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Tom Brady, Steph Curry Sued After FTX’s Demise: How Have Similar Lawsuits Fared In the Past?

Tom Brady, Steph Curry Sued After FTX’s Demise: How Have Similar Lawsuits Fared In the Past? article feature image
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Picture by Getty Images. Pictured: Tom Brady.

  • Tom Brady has deleted all tweets relating to FTX after being sued for his involvement in the company.
  • Stephen Curry, David Ortiz, Larry David, Gisele Bundchen and others have all been named in the lawsuit filed by a disgruntled consumer.
  • But how successful have similar lawsuits been in the past? Darren Rovell examines the likelihood Brady, Curry and the others are held liable for their actions.

An investor filed a class action lawsuit in Florida on Tuesday that alleged FTX, its CEO and endorsers — including Tom Brady and Steph Curry — misled customers and cost them billions.

This is after the crypto firm — once worth $32 billion — filed for bankruptcy with at least $1 billion in consumer capital, Reuters reported this week. 

And CBS reported on Monday that users are unlikely to have much of their money returned, if at all.

Brady’s estranged wife Gisele Bundchen was also named in the suit, as were Larry David, David Ortiz and other celebrities.

While the new lawsuit becomes part of a long line of litigation against FTX, the question for sports fans is: How liable are guys like Brady and Curry?

Let’s look into the past to find the answers.

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In 2011, the Golf Channel, golfer Vijay Singh, Singh’s representation at IMG and the PGA Tour were sued by victims of Stanford International Bank, a Ponzi scheme run by Allen Stanford, who is currently serving a 110-year prison sentence.

The bank had been one of Singh’s major advertisers, featuring prominently on the hats and shirts the golfer wore for tournaments.

The lawsuit halted in 2015 after a circuit judge found that none of the parties that advertised Stanford Bank’s services should be held liable.

Similarly, in 2011, Power Balance was sued after consumers said they were misled by the company’s claim that its bracelets substantially helped balance, flexibility and strength. While Drew Brees, Clay Matthews, Darren Sproles and others were involved in the company’s advertising of those claims, the eventual $57 million settlement did not require the athletes to pay up.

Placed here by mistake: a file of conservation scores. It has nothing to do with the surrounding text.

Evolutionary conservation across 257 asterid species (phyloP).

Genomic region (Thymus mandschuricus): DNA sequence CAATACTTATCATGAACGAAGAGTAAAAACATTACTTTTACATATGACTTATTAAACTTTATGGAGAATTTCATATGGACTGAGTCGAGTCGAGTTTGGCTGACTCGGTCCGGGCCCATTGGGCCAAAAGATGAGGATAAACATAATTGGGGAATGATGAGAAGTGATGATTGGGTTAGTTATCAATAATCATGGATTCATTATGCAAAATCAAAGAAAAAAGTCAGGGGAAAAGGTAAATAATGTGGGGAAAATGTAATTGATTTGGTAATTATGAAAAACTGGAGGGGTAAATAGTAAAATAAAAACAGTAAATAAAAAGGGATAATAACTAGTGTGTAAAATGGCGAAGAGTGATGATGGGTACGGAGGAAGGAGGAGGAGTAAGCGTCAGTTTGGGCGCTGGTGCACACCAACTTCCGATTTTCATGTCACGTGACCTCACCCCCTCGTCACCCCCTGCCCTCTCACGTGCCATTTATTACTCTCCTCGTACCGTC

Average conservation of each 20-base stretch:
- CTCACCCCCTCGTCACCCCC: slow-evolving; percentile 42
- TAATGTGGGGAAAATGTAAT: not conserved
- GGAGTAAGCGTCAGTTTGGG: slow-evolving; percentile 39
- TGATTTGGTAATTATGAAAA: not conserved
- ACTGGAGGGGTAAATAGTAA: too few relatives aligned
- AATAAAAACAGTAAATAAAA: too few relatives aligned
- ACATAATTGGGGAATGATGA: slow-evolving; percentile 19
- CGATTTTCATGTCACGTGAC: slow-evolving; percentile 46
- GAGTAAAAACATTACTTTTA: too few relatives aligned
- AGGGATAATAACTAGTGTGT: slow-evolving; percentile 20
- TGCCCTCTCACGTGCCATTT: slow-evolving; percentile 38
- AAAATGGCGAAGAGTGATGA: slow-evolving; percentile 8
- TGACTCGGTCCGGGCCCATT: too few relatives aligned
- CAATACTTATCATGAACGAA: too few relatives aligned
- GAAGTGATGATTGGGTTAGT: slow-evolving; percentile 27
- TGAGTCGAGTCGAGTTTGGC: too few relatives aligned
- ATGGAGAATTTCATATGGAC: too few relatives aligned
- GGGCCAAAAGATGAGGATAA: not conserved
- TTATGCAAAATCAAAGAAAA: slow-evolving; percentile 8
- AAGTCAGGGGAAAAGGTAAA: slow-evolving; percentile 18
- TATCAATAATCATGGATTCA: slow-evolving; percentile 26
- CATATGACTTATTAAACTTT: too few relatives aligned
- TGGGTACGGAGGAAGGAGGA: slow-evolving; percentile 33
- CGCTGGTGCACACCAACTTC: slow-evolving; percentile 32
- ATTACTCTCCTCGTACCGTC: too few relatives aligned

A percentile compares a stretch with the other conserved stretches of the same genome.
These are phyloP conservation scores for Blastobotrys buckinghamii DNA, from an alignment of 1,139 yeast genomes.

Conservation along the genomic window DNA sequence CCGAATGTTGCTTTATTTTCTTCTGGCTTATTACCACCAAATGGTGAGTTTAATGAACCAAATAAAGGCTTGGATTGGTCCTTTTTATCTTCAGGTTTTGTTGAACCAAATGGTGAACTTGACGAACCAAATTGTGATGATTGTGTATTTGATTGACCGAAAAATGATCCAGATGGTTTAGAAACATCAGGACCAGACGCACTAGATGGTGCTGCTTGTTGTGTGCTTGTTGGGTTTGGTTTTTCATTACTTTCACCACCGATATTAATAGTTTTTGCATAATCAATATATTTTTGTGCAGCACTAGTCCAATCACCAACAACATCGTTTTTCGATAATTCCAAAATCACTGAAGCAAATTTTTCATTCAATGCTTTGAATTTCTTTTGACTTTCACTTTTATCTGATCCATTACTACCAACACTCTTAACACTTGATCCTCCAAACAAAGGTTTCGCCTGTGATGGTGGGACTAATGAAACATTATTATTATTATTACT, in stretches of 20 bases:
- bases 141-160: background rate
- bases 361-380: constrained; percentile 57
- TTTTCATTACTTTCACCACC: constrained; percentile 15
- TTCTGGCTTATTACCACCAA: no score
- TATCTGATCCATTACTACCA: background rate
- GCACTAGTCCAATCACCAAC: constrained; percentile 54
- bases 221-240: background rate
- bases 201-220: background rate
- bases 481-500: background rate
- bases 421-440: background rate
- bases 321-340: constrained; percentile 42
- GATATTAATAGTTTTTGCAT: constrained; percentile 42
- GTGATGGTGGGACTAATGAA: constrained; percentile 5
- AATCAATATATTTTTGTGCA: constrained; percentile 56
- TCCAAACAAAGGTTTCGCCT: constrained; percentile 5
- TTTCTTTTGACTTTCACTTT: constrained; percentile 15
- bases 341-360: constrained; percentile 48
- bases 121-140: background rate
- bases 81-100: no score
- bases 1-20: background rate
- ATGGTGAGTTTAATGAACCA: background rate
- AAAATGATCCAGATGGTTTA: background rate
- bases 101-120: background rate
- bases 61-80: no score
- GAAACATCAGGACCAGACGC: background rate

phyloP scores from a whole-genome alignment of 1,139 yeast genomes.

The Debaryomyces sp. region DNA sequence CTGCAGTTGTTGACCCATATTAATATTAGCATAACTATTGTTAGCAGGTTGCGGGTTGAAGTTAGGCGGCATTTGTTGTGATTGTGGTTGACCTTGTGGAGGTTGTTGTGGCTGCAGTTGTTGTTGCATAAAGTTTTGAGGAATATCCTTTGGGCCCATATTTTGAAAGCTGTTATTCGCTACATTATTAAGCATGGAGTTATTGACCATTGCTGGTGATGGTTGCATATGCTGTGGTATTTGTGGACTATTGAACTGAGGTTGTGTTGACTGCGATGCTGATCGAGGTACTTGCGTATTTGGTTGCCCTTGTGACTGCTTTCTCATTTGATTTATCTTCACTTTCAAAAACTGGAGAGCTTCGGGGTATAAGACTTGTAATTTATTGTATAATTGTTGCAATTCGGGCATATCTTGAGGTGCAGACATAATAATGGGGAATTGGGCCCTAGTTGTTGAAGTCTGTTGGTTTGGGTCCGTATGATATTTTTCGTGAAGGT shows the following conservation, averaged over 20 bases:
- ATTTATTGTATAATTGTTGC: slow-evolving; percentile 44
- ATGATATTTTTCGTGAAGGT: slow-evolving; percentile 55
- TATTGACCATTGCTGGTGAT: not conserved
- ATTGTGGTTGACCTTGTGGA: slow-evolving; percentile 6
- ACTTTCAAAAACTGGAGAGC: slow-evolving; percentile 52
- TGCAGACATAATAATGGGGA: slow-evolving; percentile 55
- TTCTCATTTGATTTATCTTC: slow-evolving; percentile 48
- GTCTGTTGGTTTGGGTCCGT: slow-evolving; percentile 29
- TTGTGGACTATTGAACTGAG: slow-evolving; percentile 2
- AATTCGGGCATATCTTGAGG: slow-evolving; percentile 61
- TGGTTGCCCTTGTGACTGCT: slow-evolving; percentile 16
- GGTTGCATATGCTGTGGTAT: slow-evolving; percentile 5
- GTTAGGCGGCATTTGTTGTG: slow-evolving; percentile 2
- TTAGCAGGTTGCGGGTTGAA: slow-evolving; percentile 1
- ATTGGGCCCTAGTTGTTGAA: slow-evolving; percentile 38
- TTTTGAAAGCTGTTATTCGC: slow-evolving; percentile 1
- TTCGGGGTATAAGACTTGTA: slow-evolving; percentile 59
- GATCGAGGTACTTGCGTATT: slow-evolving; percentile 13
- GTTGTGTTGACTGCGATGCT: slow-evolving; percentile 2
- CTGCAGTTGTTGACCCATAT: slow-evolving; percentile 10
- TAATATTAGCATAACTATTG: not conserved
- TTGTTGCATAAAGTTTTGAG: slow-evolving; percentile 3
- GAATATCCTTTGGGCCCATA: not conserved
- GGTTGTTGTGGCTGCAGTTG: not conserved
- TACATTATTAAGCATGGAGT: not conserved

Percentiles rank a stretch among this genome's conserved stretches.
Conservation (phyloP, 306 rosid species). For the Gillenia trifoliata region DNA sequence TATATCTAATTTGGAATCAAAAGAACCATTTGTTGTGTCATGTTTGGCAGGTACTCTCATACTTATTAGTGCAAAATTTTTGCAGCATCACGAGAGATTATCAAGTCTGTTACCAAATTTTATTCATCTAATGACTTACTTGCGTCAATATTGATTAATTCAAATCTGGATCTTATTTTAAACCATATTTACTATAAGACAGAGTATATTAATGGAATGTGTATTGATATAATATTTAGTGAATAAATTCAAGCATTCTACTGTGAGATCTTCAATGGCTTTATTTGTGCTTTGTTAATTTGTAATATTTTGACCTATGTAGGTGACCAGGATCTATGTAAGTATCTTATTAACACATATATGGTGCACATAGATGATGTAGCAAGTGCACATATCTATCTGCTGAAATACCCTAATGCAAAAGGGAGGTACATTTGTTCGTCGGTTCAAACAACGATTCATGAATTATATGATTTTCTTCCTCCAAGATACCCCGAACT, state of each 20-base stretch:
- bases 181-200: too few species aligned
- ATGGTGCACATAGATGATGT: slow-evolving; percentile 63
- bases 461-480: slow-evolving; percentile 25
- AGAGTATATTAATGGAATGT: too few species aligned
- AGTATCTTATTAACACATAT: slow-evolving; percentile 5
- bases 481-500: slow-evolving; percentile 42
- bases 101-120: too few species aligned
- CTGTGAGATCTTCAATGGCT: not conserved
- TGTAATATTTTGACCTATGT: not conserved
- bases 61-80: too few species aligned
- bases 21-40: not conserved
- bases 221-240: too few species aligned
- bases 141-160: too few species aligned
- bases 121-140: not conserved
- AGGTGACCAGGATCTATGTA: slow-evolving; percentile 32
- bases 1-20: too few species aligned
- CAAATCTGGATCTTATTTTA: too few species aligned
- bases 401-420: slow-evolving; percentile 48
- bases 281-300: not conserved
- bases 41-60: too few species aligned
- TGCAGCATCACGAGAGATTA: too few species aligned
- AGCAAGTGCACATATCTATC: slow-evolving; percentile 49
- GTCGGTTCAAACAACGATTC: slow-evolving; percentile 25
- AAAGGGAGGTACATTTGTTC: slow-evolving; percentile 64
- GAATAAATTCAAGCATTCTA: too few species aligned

Athletes are rarely — if ever — found liable for advertising a failed product unless they say something verifiably false.

Back to this FTX case: Brady and Curry are in the crosshairs because they were featured in heavily promoted commercials for the brand.

But in them, the two don’t say anything verifiably false and with malice.

In fact, Curry — in his most famous ad for the company — says he’s not an expert in crypto. Later in the advertisement, though, Curry says it’s because “with FTX I have everything I need to buy, sell and trade crypto safely.”

Brady is seen in his commercial convincing all his friends to get on the FTX platform and saying “it’s the best” platform.

While we can debate the subjectivity of Brady or Curry’s comments, none of those statements can be considered verifiably false. They’re opinions.

Was FTX the best platform? I mean, probably not. But it’s a simple belief, and isn’t touting anything purposefully incorrect.

Spokespeople are successfully sued mostly by governmental agencies — namely the Federal Trade Commission or the Securities and Exchange Commission. And typically it’s because of disclosure issues.

Kim Kardashian was fined $1.26 million by the Securities and Exchange Commission for failing to properly disclose that she was paid to promote a coin. The SEC similarly fined Floyd Mayweather ($614,775) and DJ Khaled ($152,725) for the same reason.

Shilling individual coins on social media — which directly increases the value of the coins and creates an environment rife with pump-and-dumps — is a whole lot different than stumping for an overall platform. Plus, it’s clear in television commercials that subjects were paid for their advertisements.

While the lawsuits against Brady and Curry will garner headlines for the next 24 hours, the salvos against them are unlikely to be successful. But athletes of their stature will have to think twice about hawking a crypto brand at all going forward.

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